Survival benefits of interferon-based therapy in patients with recurrent hepatitis C after orthotopic liver transplantation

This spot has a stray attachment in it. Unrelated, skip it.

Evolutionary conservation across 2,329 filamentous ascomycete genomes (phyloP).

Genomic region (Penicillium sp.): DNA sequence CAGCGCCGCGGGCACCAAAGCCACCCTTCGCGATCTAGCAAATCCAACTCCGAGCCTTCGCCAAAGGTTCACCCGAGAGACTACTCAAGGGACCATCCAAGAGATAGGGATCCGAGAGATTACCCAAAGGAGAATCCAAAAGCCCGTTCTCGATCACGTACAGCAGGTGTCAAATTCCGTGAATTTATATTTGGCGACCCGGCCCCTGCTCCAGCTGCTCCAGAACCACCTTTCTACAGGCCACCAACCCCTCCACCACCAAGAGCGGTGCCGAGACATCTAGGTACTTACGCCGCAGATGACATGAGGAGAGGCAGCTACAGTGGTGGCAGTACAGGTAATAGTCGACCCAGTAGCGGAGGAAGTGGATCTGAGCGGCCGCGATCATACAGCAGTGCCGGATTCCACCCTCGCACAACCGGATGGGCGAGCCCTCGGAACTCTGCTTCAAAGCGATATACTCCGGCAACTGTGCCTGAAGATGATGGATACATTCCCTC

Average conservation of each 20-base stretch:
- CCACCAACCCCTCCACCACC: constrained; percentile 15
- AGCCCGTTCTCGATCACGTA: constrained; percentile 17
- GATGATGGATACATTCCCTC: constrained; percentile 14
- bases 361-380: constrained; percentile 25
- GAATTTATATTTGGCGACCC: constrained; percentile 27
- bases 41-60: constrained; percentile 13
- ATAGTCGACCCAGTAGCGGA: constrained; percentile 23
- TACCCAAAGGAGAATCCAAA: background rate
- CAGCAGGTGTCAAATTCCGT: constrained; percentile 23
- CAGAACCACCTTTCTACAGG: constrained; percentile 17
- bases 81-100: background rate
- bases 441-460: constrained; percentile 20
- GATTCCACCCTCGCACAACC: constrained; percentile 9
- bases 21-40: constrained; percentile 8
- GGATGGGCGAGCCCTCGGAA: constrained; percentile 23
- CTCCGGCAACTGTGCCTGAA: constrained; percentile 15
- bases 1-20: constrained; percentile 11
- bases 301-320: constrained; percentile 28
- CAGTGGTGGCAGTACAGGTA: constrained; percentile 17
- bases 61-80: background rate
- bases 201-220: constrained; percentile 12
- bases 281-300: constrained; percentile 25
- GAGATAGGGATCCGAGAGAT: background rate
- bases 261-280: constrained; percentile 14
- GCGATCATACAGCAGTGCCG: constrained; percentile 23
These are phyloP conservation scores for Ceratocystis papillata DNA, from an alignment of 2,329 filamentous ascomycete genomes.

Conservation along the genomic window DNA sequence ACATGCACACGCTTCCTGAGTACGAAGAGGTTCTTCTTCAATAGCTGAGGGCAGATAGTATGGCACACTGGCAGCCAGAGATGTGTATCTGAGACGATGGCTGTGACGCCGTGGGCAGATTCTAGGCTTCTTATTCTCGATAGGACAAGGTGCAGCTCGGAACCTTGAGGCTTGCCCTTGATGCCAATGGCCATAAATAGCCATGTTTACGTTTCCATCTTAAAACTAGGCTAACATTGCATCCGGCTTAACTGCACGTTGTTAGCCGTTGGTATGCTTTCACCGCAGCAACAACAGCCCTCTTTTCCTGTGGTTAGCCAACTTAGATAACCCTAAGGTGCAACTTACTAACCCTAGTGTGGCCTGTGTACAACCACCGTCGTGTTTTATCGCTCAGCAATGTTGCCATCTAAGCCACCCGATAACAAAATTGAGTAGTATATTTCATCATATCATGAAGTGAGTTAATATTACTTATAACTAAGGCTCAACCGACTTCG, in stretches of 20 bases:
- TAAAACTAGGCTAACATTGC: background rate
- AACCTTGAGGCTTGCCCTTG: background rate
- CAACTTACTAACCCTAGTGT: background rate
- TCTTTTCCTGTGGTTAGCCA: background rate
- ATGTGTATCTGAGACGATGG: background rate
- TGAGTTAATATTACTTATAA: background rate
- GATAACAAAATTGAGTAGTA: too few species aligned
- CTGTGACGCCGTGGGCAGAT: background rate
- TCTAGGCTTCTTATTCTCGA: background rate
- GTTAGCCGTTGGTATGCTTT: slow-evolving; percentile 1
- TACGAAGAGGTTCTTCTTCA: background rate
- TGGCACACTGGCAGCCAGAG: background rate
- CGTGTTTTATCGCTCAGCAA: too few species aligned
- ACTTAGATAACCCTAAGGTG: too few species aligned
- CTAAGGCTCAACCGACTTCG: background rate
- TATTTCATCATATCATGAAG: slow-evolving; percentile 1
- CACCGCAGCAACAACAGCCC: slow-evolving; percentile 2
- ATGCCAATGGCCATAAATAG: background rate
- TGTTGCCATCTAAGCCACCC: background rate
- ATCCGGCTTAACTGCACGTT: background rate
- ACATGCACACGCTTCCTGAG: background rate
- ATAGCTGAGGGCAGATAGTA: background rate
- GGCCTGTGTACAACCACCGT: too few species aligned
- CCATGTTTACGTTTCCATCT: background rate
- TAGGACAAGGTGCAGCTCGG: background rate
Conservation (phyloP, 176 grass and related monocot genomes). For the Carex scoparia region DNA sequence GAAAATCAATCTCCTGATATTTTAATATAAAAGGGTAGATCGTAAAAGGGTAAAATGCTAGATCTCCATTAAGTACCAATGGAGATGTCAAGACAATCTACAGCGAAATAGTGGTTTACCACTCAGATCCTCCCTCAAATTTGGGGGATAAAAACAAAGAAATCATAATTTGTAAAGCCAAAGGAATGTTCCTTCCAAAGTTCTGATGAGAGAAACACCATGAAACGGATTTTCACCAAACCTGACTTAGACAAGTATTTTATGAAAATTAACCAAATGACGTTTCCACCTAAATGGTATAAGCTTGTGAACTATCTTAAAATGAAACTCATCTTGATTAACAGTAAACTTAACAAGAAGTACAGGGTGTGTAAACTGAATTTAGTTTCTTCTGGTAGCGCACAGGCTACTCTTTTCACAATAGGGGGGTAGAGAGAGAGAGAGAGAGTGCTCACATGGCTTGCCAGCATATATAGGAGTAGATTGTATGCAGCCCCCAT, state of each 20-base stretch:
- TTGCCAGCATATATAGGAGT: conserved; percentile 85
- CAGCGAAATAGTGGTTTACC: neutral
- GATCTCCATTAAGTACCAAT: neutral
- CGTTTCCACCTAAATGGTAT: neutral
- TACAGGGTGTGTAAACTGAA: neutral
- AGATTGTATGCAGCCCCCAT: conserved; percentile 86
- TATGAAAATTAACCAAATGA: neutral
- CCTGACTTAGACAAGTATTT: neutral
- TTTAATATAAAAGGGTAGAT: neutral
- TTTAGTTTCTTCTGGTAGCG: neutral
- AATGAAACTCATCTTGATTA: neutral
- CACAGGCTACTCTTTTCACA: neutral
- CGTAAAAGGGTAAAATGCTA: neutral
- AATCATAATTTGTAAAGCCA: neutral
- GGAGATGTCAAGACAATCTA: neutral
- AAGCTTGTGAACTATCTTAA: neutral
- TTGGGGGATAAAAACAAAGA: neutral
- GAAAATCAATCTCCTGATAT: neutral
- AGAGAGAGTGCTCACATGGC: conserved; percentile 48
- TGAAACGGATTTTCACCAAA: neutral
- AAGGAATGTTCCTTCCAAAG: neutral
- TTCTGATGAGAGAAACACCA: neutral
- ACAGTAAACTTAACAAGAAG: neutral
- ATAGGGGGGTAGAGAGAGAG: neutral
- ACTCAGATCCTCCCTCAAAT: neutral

Recurrent hepatitis C after orthotopic liver transplantation (OLT) is universal and can lead to graft failure and, consequently, reduced survival. Hepatitis C treatment can be used to prevent these detrimental outcomes. The aim of this study was to describe rates of hepatitis C recurrence and sustained virological response (SVR) to interferon-based treatment after OLT and its relationship to survival and progression of liver disease through retrospective analysis of medical records of 127 patients who underwent OLT due to cirrhosis or hepatocellular carcinoma secondary to chronic hepatitis C between January 2002 and December 2013. Fifty-six patients were diagnosed with recurrent disease, 42 started interferon-based therapy and 37 completed treatment. Demographic, treatment- and outcome-related variables were compared between SVR and non-responders (non-SVR). There was an overall 54.1% SVR rate with interferon-based therapies. SVR was associated with longer follow-up after treatment (median 66.5 vs 37 months for non-SVR, P=0.03) and after OLT (median 105 vs 72 months, P=0.074), and lower rates of disease progression (15 vs 64.7%, P=0.0028) and death (5 vs 35.3%, P=0.033). Regardless of the result of therapy (SVR or non-SVR), there was a significant difference between treated and untreated patients regarding the occurrence of death (P<0.001) and months of survival (P<0.001). Even with suboptimal interferon-based therapies (compared to the new direct-acting antivirals) there is a 54.1% SVR rate to treatment. SVR is associated with improved survival and reduced risks of clinical decompensation, loss of the liver graft and death.